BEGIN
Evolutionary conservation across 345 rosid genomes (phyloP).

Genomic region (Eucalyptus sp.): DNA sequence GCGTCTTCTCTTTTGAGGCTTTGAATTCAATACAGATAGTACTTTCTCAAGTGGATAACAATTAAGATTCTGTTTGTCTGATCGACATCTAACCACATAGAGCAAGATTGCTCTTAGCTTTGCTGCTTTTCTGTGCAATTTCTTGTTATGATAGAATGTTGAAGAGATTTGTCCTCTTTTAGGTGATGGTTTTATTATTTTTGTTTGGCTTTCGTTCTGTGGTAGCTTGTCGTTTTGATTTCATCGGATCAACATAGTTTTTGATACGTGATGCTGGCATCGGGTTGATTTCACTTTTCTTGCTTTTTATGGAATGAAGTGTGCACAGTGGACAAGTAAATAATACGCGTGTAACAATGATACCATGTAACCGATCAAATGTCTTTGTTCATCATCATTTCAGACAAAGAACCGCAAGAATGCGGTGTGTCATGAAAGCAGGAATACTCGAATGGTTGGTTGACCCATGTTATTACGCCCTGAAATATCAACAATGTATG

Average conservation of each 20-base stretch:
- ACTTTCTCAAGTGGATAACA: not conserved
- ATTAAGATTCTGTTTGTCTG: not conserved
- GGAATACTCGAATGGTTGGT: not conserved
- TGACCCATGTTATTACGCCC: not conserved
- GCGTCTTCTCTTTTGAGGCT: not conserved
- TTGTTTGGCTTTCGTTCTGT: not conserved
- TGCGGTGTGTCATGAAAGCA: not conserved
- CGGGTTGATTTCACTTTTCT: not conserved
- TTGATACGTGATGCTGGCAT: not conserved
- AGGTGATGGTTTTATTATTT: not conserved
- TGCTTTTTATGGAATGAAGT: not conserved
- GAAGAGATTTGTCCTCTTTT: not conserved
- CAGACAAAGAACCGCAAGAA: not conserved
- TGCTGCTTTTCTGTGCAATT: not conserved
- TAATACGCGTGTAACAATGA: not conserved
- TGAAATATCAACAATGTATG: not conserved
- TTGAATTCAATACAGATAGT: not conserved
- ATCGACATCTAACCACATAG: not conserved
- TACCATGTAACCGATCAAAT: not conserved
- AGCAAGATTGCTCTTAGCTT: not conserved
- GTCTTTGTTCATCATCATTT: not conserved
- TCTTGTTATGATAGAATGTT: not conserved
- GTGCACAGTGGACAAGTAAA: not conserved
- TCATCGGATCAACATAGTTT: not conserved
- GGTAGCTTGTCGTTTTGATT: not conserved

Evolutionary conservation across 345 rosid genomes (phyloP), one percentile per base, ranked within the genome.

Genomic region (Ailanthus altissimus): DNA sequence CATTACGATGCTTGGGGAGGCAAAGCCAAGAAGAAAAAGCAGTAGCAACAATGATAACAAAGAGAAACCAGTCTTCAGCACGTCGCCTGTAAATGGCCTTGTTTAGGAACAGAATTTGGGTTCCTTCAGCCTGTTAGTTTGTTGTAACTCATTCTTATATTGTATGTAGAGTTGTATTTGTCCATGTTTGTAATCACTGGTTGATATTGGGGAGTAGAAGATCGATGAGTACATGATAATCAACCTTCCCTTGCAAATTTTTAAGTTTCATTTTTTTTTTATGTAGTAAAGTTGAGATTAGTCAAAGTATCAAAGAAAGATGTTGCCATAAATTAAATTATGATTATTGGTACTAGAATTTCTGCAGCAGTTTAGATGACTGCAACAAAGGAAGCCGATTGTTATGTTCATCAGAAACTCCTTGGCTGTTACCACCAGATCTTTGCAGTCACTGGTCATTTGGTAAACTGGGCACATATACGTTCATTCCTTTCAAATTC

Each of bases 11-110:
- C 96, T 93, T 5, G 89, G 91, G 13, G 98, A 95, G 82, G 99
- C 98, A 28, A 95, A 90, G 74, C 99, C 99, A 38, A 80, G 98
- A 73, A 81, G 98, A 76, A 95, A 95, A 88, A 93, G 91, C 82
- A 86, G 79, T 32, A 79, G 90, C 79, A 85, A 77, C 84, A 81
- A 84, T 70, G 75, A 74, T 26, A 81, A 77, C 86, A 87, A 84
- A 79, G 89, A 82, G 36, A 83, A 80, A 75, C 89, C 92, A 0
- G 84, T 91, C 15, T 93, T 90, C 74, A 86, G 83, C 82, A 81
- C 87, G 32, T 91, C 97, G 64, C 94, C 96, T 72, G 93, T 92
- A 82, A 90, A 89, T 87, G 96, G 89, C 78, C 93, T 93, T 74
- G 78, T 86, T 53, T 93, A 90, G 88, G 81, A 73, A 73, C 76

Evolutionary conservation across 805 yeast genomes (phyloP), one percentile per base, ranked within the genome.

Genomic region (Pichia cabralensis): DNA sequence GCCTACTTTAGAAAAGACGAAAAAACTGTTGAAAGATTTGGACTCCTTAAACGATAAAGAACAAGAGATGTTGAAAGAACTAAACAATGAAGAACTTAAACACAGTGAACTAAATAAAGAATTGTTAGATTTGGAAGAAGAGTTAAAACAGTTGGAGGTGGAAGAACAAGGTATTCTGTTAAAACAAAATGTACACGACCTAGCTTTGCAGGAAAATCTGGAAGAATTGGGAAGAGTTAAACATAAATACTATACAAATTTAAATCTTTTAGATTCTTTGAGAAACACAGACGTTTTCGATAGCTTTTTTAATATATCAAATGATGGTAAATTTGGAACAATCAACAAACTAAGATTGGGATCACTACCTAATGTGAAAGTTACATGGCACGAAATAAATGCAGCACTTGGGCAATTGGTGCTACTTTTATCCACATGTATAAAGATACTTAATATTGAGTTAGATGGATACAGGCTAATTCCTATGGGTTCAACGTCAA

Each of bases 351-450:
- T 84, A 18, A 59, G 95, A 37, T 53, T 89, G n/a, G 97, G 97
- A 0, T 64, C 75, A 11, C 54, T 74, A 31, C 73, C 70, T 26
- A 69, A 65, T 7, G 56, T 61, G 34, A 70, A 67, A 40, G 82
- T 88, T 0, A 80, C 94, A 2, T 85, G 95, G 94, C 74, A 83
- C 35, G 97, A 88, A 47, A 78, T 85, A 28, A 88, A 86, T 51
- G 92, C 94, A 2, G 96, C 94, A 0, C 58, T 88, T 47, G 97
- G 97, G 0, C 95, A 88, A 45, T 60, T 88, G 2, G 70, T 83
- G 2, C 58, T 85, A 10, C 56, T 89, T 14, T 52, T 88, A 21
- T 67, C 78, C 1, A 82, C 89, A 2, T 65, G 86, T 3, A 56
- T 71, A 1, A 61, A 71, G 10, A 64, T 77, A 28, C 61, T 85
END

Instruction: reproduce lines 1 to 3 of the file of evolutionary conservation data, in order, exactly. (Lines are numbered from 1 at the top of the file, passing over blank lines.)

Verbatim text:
Evolutionary conservation across 345 rosid genomes (phyloP).

Genomic region (Eucalyptus sp.): DNA sequence GCGTCTTCTCTTTTGAGGCTTTGAATTCAATACAGATAGTACTTTCTCAAGTGGATAACAATTAAGATTCTGTTTGTCTGATCGACATCTAACCACATAGAGCAAGATTGCTCTTAGCTTTGCTGCTTTTCTGTGCAATTTCTTGTTATGATAGAATGTTGAAGAGATTTGTCCTCTTTTAGGTGATGGTTTTATTATTTTTGTTTGGCTTTCGTTCTGTGGTAGCTTGTCGTTTTGATTTCATCGGATCAACATAGTTTTTGATACGTGATGCTGGCATCGGGTTGATTTCACTTTTCTTGCTTTTTATGGAATGAAGTGTGCACAGTGGACAAGTAAATAATACGCGTGTAACAATGATACCATGTAACCGATCAAATGTCTTTGTTCATCATCATTTCAGACAAAGAACCGCAAGAATGCGGTGTGTCATGAAAGCAGGAATACTCGAATGGTTGGTTGACCCATGTTATTACGCCCTGAAATATCAACAATGTATG

Average conservation of each 20-base stretch: